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Has The All Star Game Seen Better Days?

By Rob Trahan(12,495) Rob Trahan

Posted Thursday, January 24, 2008
View All Blog Posts submitted by Rob Trahan

There are a lot of ways professional sports can be trimmed down and made more bearable. The NFL can do away with the 2-hour halftime during the Super Bowl, "celebrity" interviews during Monday night football games, commercials after every play and punting.

Major League Baseball can do away with endless pitching changes, the designated hitter, performance enhancing drugs (had to throw that one in there) and five-game playoff series.

The NBA could stand to lose hand check fouls, isolation plays and the last 30 seconds of every game taking as long as the first 47:30 (seriously, how many timeouts do teams get now ... 15?)

The NHL needs less Versus, less anynomity and less mullets. A lot less mullets.

The MLS actually needs more of just about everything, especially exposure.

But there's one thing that all of the leagues (with the exception of the MLS, I'll explain later) need to do away with immediately: The all star game. At least in its present form.

Consider this: with the exception of the NFL, all of the all star games are played in the middle of the season. That means players aren't awarded for playing well all season, but for only the first half. And the NFL isn't off the hook on this point either, Pro Bowl ballots are turned in well before the end of the NFL season as well. What does it matter? Here's an example. In 2005, Morgan Ensberg, then with the Houston Astros, was named to the MLb all star game as a replacement for Scott Rolen. Prior to the all star break, Ensberg was hitting .290 with 24 homeruns and 65 RBI. After the break, he only hit another 12 homeruns and 36 RBI and his average dropped. And he's one of countless players who get chosen based on half a season worth of work.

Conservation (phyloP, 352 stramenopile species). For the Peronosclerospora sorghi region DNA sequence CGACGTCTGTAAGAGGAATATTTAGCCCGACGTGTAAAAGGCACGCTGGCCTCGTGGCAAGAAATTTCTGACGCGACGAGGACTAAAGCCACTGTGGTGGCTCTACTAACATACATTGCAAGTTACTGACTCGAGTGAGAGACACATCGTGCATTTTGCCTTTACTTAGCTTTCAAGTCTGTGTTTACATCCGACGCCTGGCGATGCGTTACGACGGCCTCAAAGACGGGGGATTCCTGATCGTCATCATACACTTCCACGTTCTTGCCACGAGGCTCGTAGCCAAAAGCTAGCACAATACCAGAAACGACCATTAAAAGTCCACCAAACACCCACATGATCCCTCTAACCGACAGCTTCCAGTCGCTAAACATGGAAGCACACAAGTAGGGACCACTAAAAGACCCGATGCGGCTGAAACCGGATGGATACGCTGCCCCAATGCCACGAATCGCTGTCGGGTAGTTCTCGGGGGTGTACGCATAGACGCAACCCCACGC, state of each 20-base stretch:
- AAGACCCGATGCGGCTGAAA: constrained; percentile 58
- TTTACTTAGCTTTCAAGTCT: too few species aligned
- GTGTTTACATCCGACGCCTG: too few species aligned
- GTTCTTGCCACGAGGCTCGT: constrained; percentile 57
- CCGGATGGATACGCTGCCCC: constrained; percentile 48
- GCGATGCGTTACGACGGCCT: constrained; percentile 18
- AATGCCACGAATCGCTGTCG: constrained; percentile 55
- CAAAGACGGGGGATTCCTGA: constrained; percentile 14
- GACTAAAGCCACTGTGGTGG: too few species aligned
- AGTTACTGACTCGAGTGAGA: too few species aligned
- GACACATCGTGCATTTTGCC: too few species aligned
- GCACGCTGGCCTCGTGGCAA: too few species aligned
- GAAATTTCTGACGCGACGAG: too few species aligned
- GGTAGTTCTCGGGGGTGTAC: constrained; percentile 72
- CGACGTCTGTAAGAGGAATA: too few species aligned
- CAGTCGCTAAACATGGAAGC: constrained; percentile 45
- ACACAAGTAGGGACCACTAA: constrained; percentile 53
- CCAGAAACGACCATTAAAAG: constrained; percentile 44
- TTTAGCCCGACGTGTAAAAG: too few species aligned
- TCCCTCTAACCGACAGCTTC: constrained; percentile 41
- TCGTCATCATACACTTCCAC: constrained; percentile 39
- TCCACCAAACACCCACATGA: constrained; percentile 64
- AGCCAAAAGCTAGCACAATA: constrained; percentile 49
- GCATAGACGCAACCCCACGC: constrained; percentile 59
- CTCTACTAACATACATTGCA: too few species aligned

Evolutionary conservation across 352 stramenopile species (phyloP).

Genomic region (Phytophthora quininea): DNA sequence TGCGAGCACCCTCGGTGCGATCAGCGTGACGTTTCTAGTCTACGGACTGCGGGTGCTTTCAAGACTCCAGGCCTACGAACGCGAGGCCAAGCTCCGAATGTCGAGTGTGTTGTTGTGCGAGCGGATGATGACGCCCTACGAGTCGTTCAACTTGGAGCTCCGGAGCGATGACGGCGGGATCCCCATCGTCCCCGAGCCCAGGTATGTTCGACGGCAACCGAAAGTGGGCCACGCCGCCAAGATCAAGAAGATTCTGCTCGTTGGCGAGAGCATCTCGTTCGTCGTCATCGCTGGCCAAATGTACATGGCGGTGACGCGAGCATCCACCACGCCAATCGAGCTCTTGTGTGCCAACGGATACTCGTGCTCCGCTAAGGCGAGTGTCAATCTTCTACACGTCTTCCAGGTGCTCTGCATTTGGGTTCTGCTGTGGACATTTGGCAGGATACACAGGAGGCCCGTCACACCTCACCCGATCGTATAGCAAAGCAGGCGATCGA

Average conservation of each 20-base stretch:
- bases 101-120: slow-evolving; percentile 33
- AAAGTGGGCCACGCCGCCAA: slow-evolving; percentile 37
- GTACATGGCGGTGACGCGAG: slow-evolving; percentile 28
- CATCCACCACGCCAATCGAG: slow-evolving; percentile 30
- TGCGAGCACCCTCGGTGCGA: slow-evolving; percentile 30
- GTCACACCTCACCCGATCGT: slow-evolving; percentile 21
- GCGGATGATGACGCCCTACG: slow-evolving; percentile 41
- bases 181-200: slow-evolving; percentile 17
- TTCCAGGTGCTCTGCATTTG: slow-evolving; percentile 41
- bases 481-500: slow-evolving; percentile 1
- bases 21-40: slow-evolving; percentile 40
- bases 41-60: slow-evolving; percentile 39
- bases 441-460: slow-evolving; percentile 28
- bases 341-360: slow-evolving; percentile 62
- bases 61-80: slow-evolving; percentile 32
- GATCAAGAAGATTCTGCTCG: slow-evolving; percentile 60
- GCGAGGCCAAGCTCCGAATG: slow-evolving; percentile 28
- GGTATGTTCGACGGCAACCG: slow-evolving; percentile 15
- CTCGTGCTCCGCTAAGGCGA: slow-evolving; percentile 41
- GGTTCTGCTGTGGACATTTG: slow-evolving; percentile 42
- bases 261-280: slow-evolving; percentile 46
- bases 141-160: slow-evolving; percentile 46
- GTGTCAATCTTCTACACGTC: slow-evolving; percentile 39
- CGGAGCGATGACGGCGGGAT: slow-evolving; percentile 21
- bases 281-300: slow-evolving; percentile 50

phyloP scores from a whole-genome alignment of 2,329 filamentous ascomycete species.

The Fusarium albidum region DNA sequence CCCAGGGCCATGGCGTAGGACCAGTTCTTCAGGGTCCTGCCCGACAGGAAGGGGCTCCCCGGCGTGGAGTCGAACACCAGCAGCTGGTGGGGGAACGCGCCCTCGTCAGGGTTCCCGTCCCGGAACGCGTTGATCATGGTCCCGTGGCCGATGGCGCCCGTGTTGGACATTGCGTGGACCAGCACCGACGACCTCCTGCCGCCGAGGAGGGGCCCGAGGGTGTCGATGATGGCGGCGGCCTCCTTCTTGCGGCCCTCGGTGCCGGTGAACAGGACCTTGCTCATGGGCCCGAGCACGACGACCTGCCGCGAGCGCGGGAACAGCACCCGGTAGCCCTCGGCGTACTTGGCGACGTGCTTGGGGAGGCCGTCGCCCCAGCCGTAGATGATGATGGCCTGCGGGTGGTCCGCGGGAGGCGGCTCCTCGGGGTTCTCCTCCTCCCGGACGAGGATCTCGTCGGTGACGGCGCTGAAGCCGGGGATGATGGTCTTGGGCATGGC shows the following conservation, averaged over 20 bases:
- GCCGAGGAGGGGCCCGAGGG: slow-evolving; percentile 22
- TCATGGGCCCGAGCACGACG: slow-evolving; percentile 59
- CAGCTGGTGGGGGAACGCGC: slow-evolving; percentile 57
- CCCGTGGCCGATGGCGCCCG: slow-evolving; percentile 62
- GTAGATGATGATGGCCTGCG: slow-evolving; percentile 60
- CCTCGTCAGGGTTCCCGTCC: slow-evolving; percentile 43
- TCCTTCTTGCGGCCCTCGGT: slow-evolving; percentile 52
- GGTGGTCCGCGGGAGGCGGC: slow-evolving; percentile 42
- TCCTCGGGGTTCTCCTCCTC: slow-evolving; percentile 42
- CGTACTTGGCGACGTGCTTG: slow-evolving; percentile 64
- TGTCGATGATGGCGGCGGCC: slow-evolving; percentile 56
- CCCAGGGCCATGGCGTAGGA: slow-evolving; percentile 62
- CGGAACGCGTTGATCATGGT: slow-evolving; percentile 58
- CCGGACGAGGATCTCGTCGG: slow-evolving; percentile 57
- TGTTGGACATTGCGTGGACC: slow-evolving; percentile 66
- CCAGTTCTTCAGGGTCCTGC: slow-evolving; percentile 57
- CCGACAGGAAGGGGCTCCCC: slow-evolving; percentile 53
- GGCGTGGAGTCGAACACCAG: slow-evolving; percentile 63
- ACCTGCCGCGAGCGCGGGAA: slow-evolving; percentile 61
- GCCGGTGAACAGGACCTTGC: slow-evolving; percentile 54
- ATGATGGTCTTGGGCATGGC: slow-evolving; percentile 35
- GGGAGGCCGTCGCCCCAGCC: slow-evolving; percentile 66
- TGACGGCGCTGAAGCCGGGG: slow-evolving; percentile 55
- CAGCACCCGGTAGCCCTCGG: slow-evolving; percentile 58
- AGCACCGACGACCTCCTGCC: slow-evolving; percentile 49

Even if the players were picked based on the entire season, rarely are all of the best players chosen. Fan voting has become popular across professional sports. The average fan votes for his or her favorite, not the best. A perfect example is the record number of votes that Ichiro and Yao Ming continue to get, not because they are deserving (although usually they are), but because they are each the favorite player of an ENTIRE NATION! How can anyone compete? And player and coach voting is little better. Players and coaches don't have enough time to pay close attention to everyone in their league to know who is the absolute best at each position in any given year. It usually comes down to a popularity contest, just like the fan voting.

And the game isn't about the game anyone, it's an "experience." I should know, I've witnessed it first hand. the MLB and NBA games both come with traveling museum/trade show/kid-friendly extravaganza! Don't get me wrong, there's something very cool about seeing how a baseball is made or memorabilia from 50 years ago, but where does the game come in? And everything involves some sort of skills competition from the MBL Home Run Derby (yawn), to the NHL skills contests to NBA dunk contests (snore) and 3-on-3 with WNBA players (yikes!).

If the players don't want to play, why should we want to watch? Often you see players bow out of the all star games with any excuse they can come up with. Even when the games "mean something" as they do in the MLB (the winner gets home field advantage in the World Series, which is one of the dumbest rules in the game), players still choose not to participate.

So what's the solution? Let's assume all star games aren't going anywhere. After all, they are money-making machines for their respective leagues. Here are a couple of suggestions. First, choose teams as close to the end of the season as possible. And have someone knowledgeable who pays attention to the league regularly decide who is deserving, like sportswriters or statisticians. Once the teams are decided, do as much as you can to give the players incentive to play. Throw money at them if you need to (how about a $25,000 bonus if you make the team and $50,000 if you win the game?). But don't make it affect the regular season. It is an exhibition, after all.

Finally, give the fans a reason to watch it again. This is why I like what the MLS does. The MLS All Star game pits the best of the league with a well known club team from Europe. Last year it was Celtic, a couple of years ago it was Chelsea. How about the MLB all stars play the Japanese all stars? Granted, this won't work across all sports. Who would the NFL all stars play? The Arena League? Please!

All star games are unavoidable. The least we can do is make them worth the time of the players and the fans.

This Blog Post has been read 176 times.
Posted to ProBlogs.com on Thursday, January 24, 2008
View other posts by Rob Trahan

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